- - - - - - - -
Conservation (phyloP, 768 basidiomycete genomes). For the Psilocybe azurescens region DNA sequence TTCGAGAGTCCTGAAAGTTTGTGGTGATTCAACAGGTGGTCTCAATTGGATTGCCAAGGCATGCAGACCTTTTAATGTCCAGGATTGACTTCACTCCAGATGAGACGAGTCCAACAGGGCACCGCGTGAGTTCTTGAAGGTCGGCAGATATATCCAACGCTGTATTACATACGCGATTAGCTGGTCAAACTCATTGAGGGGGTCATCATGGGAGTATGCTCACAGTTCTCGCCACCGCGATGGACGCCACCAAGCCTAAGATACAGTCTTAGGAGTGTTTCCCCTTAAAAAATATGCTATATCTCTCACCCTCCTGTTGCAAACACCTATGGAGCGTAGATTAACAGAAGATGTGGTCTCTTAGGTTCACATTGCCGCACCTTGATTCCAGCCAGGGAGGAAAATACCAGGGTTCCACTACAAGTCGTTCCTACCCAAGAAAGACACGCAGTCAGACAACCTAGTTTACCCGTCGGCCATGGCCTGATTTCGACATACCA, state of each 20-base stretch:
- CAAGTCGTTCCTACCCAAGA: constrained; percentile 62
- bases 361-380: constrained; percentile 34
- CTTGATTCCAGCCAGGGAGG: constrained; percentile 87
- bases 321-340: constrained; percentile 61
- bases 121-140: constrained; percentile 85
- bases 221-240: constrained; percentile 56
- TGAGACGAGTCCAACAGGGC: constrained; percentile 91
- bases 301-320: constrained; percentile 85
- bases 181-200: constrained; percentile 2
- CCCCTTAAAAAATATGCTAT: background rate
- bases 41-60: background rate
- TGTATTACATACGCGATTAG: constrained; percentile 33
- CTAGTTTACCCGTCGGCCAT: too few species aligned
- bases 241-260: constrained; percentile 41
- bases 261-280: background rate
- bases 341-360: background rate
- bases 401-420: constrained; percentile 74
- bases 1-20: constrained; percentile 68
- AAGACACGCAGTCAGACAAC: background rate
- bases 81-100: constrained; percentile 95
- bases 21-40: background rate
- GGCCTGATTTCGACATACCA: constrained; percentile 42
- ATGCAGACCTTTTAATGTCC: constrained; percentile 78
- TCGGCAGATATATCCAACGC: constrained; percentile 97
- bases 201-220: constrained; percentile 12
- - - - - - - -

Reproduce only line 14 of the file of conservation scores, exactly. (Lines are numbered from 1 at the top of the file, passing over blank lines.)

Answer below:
- CTAGTTTACCCGTCGGCCAT: too few species aligned